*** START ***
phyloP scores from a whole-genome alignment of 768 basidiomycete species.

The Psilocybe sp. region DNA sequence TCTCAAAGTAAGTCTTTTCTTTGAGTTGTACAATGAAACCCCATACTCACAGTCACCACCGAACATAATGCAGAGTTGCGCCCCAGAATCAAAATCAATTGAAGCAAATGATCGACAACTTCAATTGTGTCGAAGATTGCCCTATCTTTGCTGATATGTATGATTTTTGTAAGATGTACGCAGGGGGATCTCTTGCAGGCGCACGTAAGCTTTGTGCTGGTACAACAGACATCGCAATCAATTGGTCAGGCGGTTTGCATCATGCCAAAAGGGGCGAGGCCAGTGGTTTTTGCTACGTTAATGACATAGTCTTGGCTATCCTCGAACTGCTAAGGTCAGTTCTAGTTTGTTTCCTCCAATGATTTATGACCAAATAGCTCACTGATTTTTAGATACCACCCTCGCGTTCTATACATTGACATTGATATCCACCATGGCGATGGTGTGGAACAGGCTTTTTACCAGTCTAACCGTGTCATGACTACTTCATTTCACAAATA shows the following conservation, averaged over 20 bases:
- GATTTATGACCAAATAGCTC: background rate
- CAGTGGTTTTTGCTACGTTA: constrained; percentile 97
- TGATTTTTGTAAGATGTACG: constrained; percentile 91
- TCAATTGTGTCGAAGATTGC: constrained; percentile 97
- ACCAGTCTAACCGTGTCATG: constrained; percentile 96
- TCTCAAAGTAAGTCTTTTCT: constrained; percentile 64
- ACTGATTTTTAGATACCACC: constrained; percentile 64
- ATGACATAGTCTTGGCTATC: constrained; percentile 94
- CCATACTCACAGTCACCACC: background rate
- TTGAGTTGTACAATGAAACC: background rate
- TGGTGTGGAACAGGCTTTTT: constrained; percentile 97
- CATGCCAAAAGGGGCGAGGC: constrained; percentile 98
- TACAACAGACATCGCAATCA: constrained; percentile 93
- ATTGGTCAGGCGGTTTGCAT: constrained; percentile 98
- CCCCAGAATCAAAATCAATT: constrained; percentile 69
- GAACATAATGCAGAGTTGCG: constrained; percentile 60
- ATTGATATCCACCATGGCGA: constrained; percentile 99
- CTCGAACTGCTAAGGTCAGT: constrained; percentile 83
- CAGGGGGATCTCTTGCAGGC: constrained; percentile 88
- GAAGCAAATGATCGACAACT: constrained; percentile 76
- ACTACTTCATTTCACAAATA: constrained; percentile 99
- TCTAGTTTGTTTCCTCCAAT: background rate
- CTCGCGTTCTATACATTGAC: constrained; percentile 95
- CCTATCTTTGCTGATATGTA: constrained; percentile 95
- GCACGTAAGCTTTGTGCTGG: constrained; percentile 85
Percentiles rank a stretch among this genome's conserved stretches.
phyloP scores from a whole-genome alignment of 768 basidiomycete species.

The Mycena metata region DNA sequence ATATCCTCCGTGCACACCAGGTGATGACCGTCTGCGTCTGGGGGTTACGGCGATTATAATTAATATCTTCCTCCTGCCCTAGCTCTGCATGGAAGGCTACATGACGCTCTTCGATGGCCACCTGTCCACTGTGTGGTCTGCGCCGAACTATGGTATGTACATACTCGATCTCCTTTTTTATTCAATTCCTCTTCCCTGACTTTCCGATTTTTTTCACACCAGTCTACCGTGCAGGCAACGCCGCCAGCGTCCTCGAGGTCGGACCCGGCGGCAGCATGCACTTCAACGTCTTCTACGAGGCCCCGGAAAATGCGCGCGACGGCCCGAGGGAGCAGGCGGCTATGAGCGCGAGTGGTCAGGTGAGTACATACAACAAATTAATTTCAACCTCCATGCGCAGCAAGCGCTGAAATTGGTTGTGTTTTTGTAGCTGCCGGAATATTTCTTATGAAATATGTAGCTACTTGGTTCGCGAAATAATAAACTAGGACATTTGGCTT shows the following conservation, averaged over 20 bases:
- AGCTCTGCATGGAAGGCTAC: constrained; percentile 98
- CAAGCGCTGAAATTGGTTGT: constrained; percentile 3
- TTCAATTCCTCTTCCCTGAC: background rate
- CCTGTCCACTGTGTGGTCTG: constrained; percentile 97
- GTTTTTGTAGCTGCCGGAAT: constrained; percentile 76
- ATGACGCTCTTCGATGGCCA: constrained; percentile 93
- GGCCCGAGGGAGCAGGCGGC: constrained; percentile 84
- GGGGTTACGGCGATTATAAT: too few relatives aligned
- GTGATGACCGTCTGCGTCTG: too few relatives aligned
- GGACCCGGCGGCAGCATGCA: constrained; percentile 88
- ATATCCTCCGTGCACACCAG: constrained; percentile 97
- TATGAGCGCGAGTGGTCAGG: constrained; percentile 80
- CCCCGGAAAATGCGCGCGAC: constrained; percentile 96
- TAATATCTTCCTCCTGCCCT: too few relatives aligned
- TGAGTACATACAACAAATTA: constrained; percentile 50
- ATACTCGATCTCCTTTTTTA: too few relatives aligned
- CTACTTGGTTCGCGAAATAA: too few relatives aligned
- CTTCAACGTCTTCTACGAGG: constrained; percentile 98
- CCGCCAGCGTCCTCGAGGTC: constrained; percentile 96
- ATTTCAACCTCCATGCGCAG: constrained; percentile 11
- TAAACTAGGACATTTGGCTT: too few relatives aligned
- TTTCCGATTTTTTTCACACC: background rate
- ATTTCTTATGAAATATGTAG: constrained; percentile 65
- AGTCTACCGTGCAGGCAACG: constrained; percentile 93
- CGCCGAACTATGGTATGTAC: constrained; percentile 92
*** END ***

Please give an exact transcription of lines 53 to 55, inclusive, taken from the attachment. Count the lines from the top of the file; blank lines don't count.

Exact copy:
- ATTTCTTATGAAATATGTAG: constrained; percentile 65
- AGTCTACCGTGCAGGCAACG: constrained; percentile 93
- CGCCGAACTATGGTATGTAC: constrained; percentile 92